When Md. bars and restaurants are a higher priority than schools, everyone loses | COMMENTARY

Gov. Larry Hogan gives a COVID-19 update from Annapolis, Maryland.

It has been demonstrated across the globe that there is no pattern between schools reopening and an increase in COVID-19 infection rates. But bars and restaurants have shown to be linked to outbreaks, and our governor continues to push for them to remain open. Why are Marylanders tolerating this disconnect?

Local jurisdictions, such as Baltimore City and Anne Arundel County, have been ahead of the state in imposing stricter restrictions in their regions because they are tired of waiting for the governor to step up. Gov. Larry Hogan announced small increases on restrictions in November (dropping indoor dining capacity to 50% and closing bars and restaurants between 10 p.m. and 6 a.m., for example), but none were to the level that Maryland experienced in the March lockdowns when our COVID-19 indicators were similar to what they are now. Why does the state prioritize access to bars, restaurants and gyms rather than supporting the conditions for schools to reopen safely?


Maryland school districts are being asked to develop reopening plans within a broader pandemic environment over which they have very little control. Safe reopening conditions take more than hand sanitizer and temperature checks. They require restricting the activities that actually drive community transmission. Our colleagues have been drawing attention to the trade-offs of reopening schools versus everything else for some time. Governor Hogan and state health officials are in the position to make the safe return to in-person education possible. Instead, we are expecting school districts to balance learning needs, equity and COVID-19 response largely on their own — all while cases and hospitalizations are steadily increasing.

Asking school districts to plan for every contingency, retrofit buildings and equip themselves, with limited budgets, while the state government takes very incremental — and ultimately ineffective — action to curb community transmission is counterproductive. Let’s be clear: If COVID-19 numbers keep increasing and districts cannot implement their plans, families should direct their frustration at the governor, not the school districts.


We are public health researchers who study how diseases impact vulnerable communities and explore how public health interacts with politics. We believe that more restrictions on social interactions are necessary to curb the current surge, and waiting to act only delays the inevitable.

But restrictions will not affect all of us equally. Families, kids, teachers and school staff are bearing the burden of school closures. Women are often primarily responsible for balancing virtual learning and their own workload; their mental health is suffering, and they are dropping out of the workforce. We have the privilege of flexible work schedules and stable housing, and yet we still struggle to juggle our work and child care responsibilities. We can imagine that this crisis has hit single parents, families whose caregivers are essential workers, low income households and communities of color so much harder.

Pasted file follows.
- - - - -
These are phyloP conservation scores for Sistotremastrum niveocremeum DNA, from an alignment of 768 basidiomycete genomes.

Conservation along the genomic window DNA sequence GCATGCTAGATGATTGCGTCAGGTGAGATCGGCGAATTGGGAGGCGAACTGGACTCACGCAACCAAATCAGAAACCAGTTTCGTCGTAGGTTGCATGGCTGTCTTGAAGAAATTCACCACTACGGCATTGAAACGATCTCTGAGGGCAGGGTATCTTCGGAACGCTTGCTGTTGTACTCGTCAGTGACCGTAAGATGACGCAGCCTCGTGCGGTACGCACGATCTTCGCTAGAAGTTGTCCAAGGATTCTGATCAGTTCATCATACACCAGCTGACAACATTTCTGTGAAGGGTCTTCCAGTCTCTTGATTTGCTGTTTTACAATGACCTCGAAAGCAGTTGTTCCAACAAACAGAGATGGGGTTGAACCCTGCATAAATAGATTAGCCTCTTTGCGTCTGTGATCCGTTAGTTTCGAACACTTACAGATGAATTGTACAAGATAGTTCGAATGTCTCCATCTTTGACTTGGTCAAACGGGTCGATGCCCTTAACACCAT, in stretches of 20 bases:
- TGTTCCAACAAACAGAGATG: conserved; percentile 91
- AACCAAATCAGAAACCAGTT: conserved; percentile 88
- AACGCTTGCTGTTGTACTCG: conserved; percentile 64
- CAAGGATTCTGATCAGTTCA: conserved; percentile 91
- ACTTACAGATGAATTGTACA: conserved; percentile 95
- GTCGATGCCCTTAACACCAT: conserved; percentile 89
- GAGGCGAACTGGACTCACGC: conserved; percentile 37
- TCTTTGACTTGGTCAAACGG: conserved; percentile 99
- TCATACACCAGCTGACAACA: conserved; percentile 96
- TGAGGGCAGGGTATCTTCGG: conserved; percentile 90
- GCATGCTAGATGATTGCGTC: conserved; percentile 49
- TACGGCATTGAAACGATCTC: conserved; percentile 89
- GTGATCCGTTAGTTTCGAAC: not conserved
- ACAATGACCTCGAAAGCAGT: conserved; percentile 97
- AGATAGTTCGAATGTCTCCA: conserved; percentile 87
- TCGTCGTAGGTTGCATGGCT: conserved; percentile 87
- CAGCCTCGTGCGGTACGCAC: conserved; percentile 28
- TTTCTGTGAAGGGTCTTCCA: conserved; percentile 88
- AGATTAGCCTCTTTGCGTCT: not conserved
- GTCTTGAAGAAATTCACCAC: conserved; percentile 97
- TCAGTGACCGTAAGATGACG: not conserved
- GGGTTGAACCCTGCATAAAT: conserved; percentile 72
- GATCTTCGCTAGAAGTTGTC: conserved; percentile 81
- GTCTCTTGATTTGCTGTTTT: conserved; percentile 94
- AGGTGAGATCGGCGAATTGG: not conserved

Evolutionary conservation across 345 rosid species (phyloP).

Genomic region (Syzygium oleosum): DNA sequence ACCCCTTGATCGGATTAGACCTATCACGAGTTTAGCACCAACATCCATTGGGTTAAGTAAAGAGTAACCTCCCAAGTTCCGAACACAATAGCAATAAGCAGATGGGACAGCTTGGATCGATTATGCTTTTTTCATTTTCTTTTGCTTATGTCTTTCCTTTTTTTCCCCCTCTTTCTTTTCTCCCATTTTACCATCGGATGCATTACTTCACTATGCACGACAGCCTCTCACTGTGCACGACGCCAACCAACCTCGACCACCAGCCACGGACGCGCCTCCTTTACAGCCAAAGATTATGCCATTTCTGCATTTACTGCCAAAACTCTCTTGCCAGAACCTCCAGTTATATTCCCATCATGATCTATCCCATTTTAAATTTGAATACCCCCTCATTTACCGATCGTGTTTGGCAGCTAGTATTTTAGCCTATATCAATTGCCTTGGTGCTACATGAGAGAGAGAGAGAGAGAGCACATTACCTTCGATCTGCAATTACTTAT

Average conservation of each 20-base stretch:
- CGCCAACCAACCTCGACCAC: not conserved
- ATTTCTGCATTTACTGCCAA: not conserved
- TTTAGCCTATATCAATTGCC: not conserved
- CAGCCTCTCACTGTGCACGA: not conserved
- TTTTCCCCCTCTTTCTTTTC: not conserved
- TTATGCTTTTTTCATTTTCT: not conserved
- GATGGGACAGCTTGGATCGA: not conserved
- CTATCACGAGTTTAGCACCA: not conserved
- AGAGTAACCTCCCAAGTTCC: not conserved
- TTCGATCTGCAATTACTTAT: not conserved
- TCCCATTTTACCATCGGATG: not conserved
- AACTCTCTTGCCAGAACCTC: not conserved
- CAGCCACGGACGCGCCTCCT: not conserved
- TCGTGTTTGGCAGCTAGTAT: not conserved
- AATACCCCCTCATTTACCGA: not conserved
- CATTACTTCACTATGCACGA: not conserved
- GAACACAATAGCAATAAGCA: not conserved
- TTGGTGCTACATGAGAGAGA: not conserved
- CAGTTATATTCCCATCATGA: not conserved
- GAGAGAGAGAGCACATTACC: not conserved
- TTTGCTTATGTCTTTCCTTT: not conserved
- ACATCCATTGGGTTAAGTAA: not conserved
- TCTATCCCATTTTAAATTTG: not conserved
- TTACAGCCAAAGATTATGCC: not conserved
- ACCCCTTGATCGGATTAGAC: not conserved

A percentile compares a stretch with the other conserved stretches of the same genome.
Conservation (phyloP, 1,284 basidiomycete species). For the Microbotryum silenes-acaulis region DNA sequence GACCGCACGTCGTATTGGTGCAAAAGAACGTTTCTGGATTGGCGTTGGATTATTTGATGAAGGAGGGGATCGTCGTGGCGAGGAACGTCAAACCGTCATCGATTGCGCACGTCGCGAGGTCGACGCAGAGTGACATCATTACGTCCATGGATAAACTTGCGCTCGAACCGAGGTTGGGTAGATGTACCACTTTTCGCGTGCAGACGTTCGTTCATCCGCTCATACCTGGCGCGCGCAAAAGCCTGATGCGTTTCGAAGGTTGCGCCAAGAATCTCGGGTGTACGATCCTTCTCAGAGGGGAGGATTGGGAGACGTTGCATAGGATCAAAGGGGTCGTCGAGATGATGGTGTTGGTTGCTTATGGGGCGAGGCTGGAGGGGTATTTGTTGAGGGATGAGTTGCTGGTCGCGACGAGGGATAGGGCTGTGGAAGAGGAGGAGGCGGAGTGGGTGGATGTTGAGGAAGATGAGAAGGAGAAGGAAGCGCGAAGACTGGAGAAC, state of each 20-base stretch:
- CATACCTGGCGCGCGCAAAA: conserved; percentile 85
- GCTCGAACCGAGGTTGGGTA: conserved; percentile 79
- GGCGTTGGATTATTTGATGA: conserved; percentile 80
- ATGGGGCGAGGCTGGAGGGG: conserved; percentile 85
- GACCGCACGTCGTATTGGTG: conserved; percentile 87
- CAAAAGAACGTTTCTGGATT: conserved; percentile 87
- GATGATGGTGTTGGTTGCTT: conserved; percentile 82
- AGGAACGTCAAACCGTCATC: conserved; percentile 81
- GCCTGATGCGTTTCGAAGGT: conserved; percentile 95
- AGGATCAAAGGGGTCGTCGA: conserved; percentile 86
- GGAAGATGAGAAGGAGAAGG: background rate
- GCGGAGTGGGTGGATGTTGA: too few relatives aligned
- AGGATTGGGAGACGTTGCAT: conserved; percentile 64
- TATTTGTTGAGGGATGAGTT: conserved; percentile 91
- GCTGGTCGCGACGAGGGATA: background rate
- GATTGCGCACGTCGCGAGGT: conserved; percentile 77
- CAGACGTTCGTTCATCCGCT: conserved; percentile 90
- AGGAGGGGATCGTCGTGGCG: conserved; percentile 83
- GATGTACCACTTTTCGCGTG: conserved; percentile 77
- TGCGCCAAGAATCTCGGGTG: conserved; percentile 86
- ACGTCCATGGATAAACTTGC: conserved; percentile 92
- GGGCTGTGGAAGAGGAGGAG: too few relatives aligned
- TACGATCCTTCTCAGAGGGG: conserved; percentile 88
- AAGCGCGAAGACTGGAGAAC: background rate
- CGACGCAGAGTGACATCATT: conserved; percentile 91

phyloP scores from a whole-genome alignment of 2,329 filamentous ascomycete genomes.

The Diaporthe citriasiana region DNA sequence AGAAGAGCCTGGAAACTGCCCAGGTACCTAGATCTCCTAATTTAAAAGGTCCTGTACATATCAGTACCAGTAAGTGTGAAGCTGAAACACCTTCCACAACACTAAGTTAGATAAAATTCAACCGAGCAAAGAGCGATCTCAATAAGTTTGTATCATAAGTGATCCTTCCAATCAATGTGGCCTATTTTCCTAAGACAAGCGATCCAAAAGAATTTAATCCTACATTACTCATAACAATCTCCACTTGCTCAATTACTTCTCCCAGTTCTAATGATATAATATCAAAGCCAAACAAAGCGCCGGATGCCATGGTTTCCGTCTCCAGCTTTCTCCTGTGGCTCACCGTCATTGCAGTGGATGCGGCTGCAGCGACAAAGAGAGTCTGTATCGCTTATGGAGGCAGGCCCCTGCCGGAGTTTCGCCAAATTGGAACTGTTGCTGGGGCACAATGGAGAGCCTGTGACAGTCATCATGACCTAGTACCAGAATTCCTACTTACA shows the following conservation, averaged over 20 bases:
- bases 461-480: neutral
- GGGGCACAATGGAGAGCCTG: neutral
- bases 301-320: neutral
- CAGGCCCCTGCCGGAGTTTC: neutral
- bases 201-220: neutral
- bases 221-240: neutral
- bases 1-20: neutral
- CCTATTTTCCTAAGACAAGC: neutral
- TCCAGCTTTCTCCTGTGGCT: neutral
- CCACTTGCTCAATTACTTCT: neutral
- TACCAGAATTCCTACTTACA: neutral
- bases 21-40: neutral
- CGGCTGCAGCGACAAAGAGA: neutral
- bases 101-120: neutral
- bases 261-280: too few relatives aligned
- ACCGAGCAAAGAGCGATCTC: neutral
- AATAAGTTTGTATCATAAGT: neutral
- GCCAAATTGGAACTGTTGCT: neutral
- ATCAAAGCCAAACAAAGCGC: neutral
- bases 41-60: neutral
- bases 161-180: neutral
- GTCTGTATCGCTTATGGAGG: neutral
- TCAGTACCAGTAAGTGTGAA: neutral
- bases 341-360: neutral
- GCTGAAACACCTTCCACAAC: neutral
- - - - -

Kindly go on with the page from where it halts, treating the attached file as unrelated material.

Folks working in service industries, many of whom are people of color and living on the edge of poverty, are already very hard hit by the pandemic. If we expect them to not only survive but still be here and well when we are ready to reopen, then they need more economic relief. And that seems to be the challenge: In order to shut down again, the state will need to financially invest in the hardest hit Marylanders and Maryland businesses at significant levels to help them stay afloat.

This month, Governor Hogan announced an additional $180 million in economic relief for state businesses, bringing the total to more than $600 million thus far. And he promised to seek a larger relief package during the coming legislative session. That’s necessary, yes, but so is shutting down the opportunity for transmission.

Governor Hogan needs to take the necessary measures to control COVID-19 spread in Maryland right away to curb our epidemic and create the conditions necessary for our kids to get back in the classroom. Just telling schools to reopen is not enough. They, too, need real economic support so they can reopen safely.

Responding to COVID-19 requires attention and flexibility to changing dynamics in community transmission, but also the political will to follow through when difficult choices are necessary.

When will Governor Hogan start governing Maryland with our families and children in mind?

Daniela C. Rodríguez ( is an associate scientist and Michelle R. Kaufman is an assistant professor at the Bloomberg School of Public Health at Johns Hopkins University (JHU). Any viewpoints, opinions, or positions expressed are those of the authors signing this editorial and are not official positions of JHU or endorsed or approved by JHU. Also contributing to this op-ed are fellow faculty members Mary Cwik, Amanda Debes, Elizabeth Hazel, Melinda Munos, Rashelle Musci, Sarah Murray, Kawsar Talaat and Emma Williams.